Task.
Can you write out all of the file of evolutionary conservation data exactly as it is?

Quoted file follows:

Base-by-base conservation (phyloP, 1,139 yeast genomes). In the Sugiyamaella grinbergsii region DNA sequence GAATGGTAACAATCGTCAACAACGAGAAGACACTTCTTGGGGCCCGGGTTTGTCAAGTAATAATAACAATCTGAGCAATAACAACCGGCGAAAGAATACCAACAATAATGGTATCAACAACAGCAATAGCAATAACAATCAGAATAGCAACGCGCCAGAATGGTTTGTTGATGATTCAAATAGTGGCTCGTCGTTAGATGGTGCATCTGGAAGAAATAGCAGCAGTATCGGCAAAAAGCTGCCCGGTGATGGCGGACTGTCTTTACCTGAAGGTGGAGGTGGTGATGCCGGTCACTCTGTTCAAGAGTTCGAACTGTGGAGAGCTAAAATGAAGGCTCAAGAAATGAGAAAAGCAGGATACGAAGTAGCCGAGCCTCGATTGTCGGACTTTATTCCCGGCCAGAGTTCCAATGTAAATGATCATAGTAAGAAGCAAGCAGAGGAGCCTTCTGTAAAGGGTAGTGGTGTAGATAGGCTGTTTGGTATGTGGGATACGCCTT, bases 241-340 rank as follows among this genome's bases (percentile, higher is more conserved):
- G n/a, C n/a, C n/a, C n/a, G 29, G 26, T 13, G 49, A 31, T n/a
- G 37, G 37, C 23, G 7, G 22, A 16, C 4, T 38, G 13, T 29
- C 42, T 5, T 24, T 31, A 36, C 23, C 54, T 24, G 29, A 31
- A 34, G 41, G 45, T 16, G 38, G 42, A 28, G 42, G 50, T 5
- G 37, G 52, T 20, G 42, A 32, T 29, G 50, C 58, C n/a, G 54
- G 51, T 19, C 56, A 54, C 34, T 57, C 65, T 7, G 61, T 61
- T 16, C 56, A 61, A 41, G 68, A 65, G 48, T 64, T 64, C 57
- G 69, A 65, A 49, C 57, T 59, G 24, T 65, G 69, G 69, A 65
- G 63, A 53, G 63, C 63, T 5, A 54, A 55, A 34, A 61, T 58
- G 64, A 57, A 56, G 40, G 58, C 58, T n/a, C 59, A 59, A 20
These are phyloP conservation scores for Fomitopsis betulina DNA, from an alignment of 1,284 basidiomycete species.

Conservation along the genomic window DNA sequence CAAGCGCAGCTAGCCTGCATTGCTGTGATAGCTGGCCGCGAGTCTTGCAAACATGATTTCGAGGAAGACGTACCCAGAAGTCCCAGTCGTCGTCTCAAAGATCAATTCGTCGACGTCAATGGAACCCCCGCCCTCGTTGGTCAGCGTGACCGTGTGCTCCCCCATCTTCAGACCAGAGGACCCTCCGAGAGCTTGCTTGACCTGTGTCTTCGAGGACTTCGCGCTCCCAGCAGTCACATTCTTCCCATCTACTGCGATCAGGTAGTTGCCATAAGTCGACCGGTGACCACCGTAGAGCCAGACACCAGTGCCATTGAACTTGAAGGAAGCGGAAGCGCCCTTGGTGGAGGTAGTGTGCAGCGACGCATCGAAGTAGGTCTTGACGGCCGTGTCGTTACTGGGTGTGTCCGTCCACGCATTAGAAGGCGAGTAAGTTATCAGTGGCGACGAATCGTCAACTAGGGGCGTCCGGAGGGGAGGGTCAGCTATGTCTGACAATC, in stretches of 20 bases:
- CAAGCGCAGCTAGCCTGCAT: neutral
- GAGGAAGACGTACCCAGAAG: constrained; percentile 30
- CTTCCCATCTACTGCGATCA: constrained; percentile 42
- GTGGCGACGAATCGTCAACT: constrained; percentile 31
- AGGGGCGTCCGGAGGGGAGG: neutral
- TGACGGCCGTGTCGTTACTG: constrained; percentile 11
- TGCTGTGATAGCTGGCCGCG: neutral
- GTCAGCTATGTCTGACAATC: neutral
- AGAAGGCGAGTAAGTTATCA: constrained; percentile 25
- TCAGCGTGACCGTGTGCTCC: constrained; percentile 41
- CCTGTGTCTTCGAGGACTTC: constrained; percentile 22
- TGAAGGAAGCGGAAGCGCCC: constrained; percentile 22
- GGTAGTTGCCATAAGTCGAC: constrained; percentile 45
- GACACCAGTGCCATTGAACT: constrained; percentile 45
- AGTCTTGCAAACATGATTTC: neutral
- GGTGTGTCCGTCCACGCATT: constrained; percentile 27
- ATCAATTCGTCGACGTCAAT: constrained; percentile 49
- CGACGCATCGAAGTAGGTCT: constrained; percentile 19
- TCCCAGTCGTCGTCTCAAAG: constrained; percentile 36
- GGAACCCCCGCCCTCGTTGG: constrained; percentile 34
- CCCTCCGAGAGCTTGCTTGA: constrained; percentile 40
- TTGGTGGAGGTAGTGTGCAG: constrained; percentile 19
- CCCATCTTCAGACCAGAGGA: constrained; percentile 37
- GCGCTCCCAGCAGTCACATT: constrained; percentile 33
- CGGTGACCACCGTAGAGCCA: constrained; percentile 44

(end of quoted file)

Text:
Base-by-base conservation (phyloP, 1,139 yeast genomes). In the Sugiyamaella grinbergsii region DNA sequence GAATGGTAACAATCGTCAACAACGAGAAGACACTTCTTGGGGCCCGGGTTTGTCAAGTAATAATAACAATCTGAGCAATAACAACCGGCGAAAGAATACCAACAATAATGGTATCAACAACAGCAATAGCAATAACAATCAGAATAGCAACGCGCCAGAATGGTTTGTTGATGATTCAAATAGTGGCTCGTCGTTAGATGGTGCATCTGGAAGAAATAGCAGCAGTATCGGCAAAAAGCTGCCCGGTGATGGCGGACTGTCTTTACCTGAAGGTGGAGGTGGTGATGCCGGTCACTCTGTTCAAGAGTTCGAACTGTGGAGAGCTAAAATGAAGGCTCAAGAAATGAGAAAAGCAGGATACGAAGTAGCCGAGCCTCGATTGTCGGACTTTATTCCCGGCCAGAGTTCCAATGTAAATGATCATAGTAAGAAGCAAGCAGAGGAGCCTTCTGTAAAGGGTAGTGGTGTAGATAGGCTGTTTGGTATGTGGGATACGCCTT, bases 241-340 rank as follows among this genome's bases (percentile, higher is more conserved):
- G n/a, C n/a, C n/a, C n/a, G 29, G 26, T 13, G 49, A 31, T n/a
- G 37, G 37, C 23, G 7, G 22, A 16, C 4, T 38, G 13, T 29
- C 42, T 5, T 24, T 31, A 36, C 23, C 54, T 24, G 29, A 31
- A 34, G 41, G 45, T 16, G 38, G 42, A 28, G 42, G 50, T 5
- G 37, G 52, T 20, G 42, A 32, T 29, G 50, C 58, C n/a, G 54
- G 51, T 19, C 56, A 54, C 34, T 57, C 65, T 7, G 61, T 61
- T 16, C 56, A 61, A 41, G 68, A 65, G 48, T 64, T 64, C 57
- G 69, A 65, A 49, C 57, T 59, G 24, T 65, G 69, G 69, A 65
- G 63, A 53, G 63, C 63, T 5, A 54, A 55, A 34, A 61, T 58
- G 64, A 57, A 56, G 40, G 58, C 58, T n/a, C 59, A 59, A 20
These are phyloP conservation scores for Fomitopsis betulina DNA, from an alignment of 1,284 basidiomycete species.

Conservation along the genomic window DNA sequence CAAGCGCAGCTAGCCTGCATTGCTGTGATAGCTGGCCGCGAGTCTTGCAAACATGATTTCGAGGAAGACGTACCCAGAAGTCCCAGTCGTCGTCTCAAAGATCAATTCGTCGACGTCAATGGAACCCCCGCCCTCGTTGGTCAGCGTGACCGTGTGCTCCCCCATCTTCAGACCAGAGGACCCTCCGAGAGCTTGCTTGACCTGTGTCTTCGAGGACTTCGCGCTCCCAGCAGTCACATTCTTCCCATCTACTGCGATCAGGTAGTTGCCATAAGTCGACCGGTGACCACCGTAGAGCCAGACACCAGTGCCATTGAACTTGAAGGAAGCGGAAGCGCCCTTGGTGGAGGTAGTGTGCAGCGACGCATCGAAGTAGGTCTTGACGGCCGTGTCGTTACTGGGTGTGTCCGTCCACGCATTAGAAGGCGAGTAAGTTATCAGTGGCGACGAATCGTCAACTAGGGGCGTCCGGAGGGGAGGGTCAGCTATGTCTGACAATC, in stretches of 20 bases:
- CAAGCGCAGCTAGCCTGCAT: neutral
- GAGGAAGACGTACCCAGAAG: constrained; percentile 30
- CTTCCCATCTACTGCGATCA: constrained; percentile 42
- GTGGCGACGAATCGTCAACT: constrained; percentile 31
- AGGGGCGTCCGGAGGGGAGG: neutral
- TGACGGCCGTGTCGTTACTG: constrained; percentile 11
- TGCTGTGATAGCTGGCCGCG: neutral
- GTCAGCTATGTCTGACAATC: neutral
- AGAAGGCGAGTAAGTTATCA: constrained; percentile 25
- TCAGCGTGACCGTGTGCTCC: constrained; percentile 41
- CCTGTGTCTTCGAGGACTTC: constrained; percentile 22
- TGAAGGAAGCGGAAGCGCCC: constrained; percentile 22
- GGTAGTTGCCATAAGTCGAC: constrained; percentile 45
- GACACCAGTGCCATTGAACT: constrained; percentile 45
- AGTCTTGCAAACATGATTTC: neutral
- GGTGTGTCCGTCCACGCATT: constrained; percentile 27
- ATCAATTCGTCGACGTCAAT: constrained; percentile 49
- CGACGCATCGAAGTAGGTCT: constrained; percentile 19
- TCCCAGTCGTCGTCTCAAAG: constrained; percentile 36
- GGAACCCCCGCCCTCGTTGG: constrained; percentile 34
- CCCTCCGAGAGCTTGCTTGA: constrained; percentile 40
- TTGGTGGAGGTAGTGTGCAG: constrained; percentile 19
- CCCATCTTCAGACCAGAGGA: constrained; percentile 37
- GCGCTCCCAGCAGTCACATT: constrained; percentile 33
- CGGTGACCACCGTAGAGCCA: constrained; percentile 44